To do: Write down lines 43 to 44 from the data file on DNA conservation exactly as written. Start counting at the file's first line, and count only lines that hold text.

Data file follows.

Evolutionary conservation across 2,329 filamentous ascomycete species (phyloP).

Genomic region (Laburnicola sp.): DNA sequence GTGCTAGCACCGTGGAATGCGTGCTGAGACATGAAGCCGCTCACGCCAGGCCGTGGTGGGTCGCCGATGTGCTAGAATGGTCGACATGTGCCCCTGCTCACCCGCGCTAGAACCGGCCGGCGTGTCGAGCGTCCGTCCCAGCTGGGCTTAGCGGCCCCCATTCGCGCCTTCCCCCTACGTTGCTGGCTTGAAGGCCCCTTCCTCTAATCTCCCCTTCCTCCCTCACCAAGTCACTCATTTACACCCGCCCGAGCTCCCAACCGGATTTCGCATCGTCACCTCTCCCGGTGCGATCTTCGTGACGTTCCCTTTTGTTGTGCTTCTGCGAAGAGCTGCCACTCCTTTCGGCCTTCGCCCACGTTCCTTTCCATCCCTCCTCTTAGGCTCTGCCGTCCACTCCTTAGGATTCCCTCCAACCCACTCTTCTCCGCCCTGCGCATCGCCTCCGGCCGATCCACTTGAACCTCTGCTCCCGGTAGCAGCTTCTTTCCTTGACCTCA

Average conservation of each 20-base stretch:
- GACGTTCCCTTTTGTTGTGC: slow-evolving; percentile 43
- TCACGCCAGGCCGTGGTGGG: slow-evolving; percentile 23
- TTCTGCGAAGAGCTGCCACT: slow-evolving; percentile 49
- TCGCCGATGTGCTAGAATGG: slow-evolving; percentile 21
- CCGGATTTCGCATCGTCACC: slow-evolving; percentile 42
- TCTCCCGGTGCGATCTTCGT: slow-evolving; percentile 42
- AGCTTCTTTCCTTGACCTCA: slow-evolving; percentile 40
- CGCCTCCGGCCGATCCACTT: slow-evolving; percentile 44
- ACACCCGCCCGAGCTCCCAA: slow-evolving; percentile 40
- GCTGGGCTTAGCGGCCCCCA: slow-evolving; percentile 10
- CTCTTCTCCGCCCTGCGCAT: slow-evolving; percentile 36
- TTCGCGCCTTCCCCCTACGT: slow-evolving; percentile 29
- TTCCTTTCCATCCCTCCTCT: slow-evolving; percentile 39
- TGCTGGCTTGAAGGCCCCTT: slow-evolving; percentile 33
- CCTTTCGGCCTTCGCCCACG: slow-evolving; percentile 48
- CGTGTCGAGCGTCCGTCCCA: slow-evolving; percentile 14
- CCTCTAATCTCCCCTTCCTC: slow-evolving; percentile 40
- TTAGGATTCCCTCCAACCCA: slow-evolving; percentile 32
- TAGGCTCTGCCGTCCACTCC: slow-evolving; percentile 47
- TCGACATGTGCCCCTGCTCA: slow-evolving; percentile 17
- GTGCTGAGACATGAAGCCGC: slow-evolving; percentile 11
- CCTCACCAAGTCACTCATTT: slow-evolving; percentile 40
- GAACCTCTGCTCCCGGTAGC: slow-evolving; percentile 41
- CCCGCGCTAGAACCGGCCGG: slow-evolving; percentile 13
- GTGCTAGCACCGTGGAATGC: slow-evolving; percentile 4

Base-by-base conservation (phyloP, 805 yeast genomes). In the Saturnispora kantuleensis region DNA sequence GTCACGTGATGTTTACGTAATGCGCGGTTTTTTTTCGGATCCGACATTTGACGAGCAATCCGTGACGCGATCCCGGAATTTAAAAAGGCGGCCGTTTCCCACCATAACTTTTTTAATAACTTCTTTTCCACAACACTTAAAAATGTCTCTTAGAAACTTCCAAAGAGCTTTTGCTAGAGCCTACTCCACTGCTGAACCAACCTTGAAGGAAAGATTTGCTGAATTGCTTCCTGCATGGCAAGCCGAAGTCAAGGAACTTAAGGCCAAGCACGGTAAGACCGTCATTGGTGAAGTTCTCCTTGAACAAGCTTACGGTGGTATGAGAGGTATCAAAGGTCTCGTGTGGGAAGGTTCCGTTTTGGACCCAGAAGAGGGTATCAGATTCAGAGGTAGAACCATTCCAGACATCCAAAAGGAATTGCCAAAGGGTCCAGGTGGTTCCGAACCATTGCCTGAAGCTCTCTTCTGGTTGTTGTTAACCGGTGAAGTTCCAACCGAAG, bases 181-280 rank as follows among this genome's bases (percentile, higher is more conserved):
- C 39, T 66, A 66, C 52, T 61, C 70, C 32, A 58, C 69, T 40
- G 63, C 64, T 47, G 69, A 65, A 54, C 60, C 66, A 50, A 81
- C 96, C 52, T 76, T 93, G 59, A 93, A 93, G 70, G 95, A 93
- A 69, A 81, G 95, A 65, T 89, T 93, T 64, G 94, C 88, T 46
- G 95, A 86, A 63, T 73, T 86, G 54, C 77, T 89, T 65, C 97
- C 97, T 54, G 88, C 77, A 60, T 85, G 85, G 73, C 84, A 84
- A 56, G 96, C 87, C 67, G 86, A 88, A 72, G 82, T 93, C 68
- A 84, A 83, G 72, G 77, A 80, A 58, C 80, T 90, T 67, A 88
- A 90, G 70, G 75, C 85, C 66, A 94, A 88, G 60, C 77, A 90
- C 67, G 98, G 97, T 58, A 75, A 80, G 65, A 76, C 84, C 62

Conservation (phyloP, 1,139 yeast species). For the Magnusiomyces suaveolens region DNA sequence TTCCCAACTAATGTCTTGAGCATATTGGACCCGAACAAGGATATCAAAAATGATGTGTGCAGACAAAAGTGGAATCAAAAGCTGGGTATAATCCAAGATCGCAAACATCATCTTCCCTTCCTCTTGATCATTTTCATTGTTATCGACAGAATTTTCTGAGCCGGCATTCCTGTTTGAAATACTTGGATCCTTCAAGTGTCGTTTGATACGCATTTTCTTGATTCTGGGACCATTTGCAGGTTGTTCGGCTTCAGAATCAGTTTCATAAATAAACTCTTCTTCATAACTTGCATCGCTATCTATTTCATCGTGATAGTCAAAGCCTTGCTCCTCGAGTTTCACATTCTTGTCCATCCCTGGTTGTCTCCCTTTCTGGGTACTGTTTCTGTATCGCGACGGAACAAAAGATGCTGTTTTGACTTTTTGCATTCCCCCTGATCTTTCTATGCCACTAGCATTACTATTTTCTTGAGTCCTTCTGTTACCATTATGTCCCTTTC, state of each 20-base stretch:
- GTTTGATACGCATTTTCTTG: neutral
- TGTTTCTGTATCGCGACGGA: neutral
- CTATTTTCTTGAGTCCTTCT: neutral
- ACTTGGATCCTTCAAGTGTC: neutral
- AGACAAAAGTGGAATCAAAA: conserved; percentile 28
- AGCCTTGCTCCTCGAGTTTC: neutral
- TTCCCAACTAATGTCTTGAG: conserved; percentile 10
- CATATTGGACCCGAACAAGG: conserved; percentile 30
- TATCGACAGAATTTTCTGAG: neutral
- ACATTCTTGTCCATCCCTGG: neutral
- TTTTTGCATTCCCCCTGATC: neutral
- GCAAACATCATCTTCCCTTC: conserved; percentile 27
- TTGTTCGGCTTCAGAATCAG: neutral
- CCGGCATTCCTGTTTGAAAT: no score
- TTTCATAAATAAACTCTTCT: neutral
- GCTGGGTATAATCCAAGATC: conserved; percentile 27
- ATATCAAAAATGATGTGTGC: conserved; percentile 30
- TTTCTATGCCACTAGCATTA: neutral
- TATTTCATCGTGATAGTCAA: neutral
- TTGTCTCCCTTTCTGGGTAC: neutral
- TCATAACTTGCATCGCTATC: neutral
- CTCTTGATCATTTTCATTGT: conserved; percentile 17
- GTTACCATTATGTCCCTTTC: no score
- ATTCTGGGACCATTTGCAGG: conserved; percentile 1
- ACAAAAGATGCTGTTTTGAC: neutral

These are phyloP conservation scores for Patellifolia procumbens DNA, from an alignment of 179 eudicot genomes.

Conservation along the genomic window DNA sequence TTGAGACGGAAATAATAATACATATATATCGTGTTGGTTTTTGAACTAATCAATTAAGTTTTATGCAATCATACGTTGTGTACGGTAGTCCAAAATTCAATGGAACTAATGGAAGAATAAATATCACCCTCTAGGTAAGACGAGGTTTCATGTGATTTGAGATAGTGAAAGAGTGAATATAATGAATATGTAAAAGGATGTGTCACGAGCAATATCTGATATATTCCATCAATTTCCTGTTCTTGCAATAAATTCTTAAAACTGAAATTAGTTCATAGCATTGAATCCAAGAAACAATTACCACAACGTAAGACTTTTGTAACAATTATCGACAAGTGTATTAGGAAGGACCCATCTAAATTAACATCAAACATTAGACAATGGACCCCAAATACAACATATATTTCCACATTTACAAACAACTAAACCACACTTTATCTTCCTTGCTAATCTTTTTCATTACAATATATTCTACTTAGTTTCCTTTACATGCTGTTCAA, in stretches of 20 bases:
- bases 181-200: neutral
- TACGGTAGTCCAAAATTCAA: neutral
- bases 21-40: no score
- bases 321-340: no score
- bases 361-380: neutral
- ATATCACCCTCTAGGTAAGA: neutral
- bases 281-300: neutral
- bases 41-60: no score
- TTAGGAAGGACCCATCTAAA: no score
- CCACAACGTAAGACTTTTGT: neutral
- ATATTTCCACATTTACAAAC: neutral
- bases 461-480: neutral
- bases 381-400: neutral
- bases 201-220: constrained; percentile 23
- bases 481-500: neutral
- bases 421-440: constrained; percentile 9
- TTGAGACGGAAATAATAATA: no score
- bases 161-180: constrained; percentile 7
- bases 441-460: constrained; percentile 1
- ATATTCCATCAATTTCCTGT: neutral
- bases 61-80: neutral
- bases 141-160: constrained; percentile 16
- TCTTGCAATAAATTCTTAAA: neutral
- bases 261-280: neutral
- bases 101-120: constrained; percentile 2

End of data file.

- CTATTTTCTTGAGTCCTTCT: neutral
- ACTTGGATCCTTCAAGTGTC: neutral